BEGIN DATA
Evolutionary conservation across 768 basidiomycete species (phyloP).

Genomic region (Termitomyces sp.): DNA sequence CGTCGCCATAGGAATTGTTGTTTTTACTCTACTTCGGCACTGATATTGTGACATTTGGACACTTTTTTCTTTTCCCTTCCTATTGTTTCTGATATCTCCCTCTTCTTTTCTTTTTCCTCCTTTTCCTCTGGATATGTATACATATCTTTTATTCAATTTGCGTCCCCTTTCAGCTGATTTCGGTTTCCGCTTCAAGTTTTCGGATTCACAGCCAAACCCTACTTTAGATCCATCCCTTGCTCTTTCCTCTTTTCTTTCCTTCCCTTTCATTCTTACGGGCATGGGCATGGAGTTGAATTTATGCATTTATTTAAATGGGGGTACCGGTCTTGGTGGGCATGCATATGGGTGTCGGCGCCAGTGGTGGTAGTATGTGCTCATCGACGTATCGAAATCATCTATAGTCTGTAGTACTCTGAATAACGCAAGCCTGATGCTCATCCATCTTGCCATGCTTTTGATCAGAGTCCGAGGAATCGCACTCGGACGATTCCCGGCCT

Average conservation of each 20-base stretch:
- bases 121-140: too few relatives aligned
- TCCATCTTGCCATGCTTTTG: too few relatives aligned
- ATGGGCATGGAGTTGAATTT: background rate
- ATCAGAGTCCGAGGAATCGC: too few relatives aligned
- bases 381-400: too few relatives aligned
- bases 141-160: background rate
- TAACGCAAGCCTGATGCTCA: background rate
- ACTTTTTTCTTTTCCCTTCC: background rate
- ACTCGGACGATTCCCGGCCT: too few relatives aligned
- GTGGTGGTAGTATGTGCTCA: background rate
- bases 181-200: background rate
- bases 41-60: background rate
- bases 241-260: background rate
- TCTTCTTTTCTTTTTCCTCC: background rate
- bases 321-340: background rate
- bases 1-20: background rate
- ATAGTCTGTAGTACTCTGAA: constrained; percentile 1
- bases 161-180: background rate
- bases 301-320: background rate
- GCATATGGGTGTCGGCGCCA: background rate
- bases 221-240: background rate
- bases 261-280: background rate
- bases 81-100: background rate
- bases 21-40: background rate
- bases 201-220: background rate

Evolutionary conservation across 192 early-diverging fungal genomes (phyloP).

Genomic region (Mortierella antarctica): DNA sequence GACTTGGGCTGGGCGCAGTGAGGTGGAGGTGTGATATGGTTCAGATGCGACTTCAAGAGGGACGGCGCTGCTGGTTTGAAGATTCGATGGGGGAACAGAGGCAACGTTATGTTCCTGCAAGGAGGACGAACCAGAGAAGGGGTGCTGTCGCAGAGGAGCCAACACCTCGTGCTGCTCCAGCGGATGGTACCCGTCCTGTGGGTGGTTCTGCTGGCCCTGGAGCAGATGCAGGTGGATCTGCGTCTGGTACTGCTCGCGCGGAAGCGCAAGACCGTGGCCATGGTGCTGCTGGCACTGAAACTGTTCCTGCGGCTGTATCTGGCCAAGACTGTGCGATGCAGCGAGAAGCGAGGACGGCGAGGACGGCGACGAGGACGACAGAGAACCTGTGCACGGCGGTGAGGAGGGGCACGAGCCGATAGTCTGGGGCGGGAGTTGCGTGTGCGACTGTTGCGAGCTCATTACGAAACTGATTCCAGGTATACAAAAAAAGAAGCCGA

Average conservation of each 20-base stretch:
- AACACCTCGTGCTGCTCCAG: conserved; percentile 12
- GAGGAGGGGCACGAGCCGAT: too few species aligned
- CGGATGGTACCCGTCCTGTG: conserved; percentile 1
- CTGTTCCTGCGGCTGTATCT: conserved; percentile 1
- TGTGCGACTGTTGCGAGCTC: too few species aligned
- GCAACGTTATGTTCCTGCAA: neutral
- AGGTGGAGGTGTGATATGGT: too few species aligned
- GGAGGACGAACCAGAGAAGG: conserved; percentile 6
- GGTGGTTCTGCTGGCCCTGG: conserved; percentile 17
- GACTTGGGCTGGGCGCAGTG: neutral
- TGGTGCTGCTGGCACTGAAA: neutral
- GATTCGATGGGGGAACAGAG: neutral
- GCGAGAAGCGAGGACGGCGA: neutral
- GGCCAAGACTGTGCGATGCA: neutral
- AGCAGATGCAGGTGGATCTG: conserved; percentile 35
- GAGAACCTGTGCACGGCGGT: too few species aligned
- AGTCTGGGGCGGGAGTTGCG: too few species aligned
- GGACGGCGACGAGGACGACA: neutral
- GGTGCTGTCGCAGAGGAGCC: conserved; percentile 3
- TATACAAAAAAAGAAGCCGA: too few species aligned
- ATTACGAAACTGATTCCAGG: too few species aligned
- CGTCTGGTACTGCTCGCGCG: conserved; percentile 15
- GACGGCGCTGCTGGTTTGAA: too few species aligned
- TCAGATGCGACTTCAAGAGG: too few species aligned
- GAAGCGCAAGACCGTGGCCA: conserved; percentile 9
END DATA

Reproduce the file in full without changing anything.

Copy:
Evolutionary conservation across 768 basidiomycete species (phyloP).

Genomic region (Termitomyces sp.): DNA sequence CGTCGCCATAGGAATTGTTGTTTTTACTCTACTTCGGCACTGATATTGTGACATTTGGACACTTTTTTCTTTTCCCTTCCTATTGTTTCTGATATCTCCCTCTTCTTTTCTTTTTCCTCCTTTTCCTCTGGATATGTATACATATCTTTTATTCAATTTGCGTCCCCTTTCAGCTGATTTCGGTTTCCGCTTCAAGTTTTCGGATTCACAGCCAAACCCTACTTTAGATCCATCCCTTGCTCTTTCCTCTTTTCTTTCCTTCCCTTTCATTCTTACGGGCATGGGCATGGAGTTGAATTTATGCATTTATTTAAATGGGGGTACCGGTCTTGGTGGGCATGCATATGGGTGTCGGCGCCAGTGGTGGTAGTATGTGCTCATCGACGTATCGAAATCATCTATAGTCTGTAGTACTCTGAATAACGCAAGCCTGATGCTCATCCATCTTGCCATGCTTTTGATCAGAGTCCGAGGAATCGCACTCGGACGATTCCCGGCCT

Average conservation of each 20-base stretch:
- bases 121-140: too few relatives aligned
- TCCATCTTGCCATGCTTTTG: too few relatives aligned
- ATGGGCATGGAGTTGAATTT: background rate
- ATCAGAGTCCGAGGAATCGC: too few relatives aligned
- bases 381-400: too few relatives aligned
- bases 141-160: background rate
- TAACGCAAGCCTGATGCTCA: background rate
- ACTTTTTTCTTTTCCCTTCC: background rate
- ACTCGGACGATTCCCGGCCT: too few relatives aligned
- GTGGTGGTAGTATGTGCTCA: background rate
- bases 181-200: background rate
- bases 41-60: background rate
- bases 241-260: background rate
- TCTTCTTTTCTTTTTCCTCC: background rate
- bases 321-340: background rate
- bases 1-20: background rate
- ATAGTCTGTAGTACTCTGAA: constrained; percentile 1
- bases 161-180: background rate
- bases 301-320: background rate
- GCATATGGGTGTCGGCGCCA: background rate
- bases 221-240: background rate
- bases 261-280: background rate
- bases 81-100: background rate
- bases 21-40: background rate
- bases 201-220: background rate

Evolutionary conservation across 192 early-diverging fungal genomes (phyloP).

Genomic region (Mortierella antarctica): DNA sequence GACTTGGGCTGGGCGCAGTGAGGTGGAGGTGTGATATGGTTCAGATGCGACTTCAAGAGGGACGGCGCTGCTGGTTTGAAGATTCGATGGGGGAACAGAGGCAACGTTATGTTCCTGCAAGGAGGACGAACCAGAGAAGGGGTGCTGTCGCAGAGGAGCCAACACCTCGTGCTGCTCCAGCGGATGGTACCCGTCCTGTGGGTGGTTCTGCTGGCCCTGGAGCAGATGCAGGTGGATCTGCGTCTGGTACTGCTCGCGCGGAAGCGCAAGACCGTGGCCATGGTGCTGCTGGCACTGAAACTGTTCCTGCGGCTGTATCTGGCCAAGACTGTGCGATGCAGCGAGAAGCGAGGACGGCGAGGACGGCGACGAGGACGACAGAGAACCTGTGCACGGCGGTGAGGAGGGGCACGAGCCGATAGTCTGGGGCGGGAGTTGCGTGTGCGACTGTTGCGAGCTCATTACGAAACTGATTCCAGGTATACAAAAAAAGAAGCCGA

Average conservation of each 20-base stretch:
- AACACCTCGTGCTGCTCCAG: conserved; percentile 12
- GAGGAGGGGCACGAGCCGAT: too few species aligned
- CGGATGGTACCCGTCCTGTG: conserved; percentile 1
- CTGTTCCTGCGGCTGTATCT: conserved; percentile 1
- TGTGCGACTGTTGCGAGCTC: too few species aligned
- GCAACGTTATGTTCCTGCAA: neutral
- AGGTGGAGGTGTGATATGGT: too few species aligned
- GGAGGACGAACCAGAGAAGG: conserved; percentile 6
- GGTGGTTCTGCTGGCCCTGG: conserved; percentile 17
- GACTTGGGCTGGGCGCAGTG: neutral
- TGGTGCTGCTGGCACTGAAA: neutral
- GATTCGATGGGGGAACAGAG: neutral
- GCGAGAAGCGAGGACGGCGA: neutral
- GGCCAAGACTGTGCGATGCA: neutral
- AGCAGATGCAGGTGGATCTG: conserved; percentile 35
- GAGAACCTGTGCACGGCGGT: too few species aligned
- AGTCTGGGGCGGGAGTTGCG: too few species aligned
- GGACGGCGACGAGGACGACA: neutral
- GGTGCTGTCGCAGAGGAGCC: conserved; percentile 3
- TATACAAAAAAAGAAGCCGA: too few species aligned
- ATTACGAAACTGATTCCAGG: too few species aligned
- CGTCTGGTACTGCTCGCGCG: conserved; percentile 15
- GACGGCGCTGCTGGTTTGAA: too few species aligned
- TCAGATGCGACTTCAAGAGG: too few species aligned
- GAAGCGCAAGACCGTGGCCA: conserved; percentile 9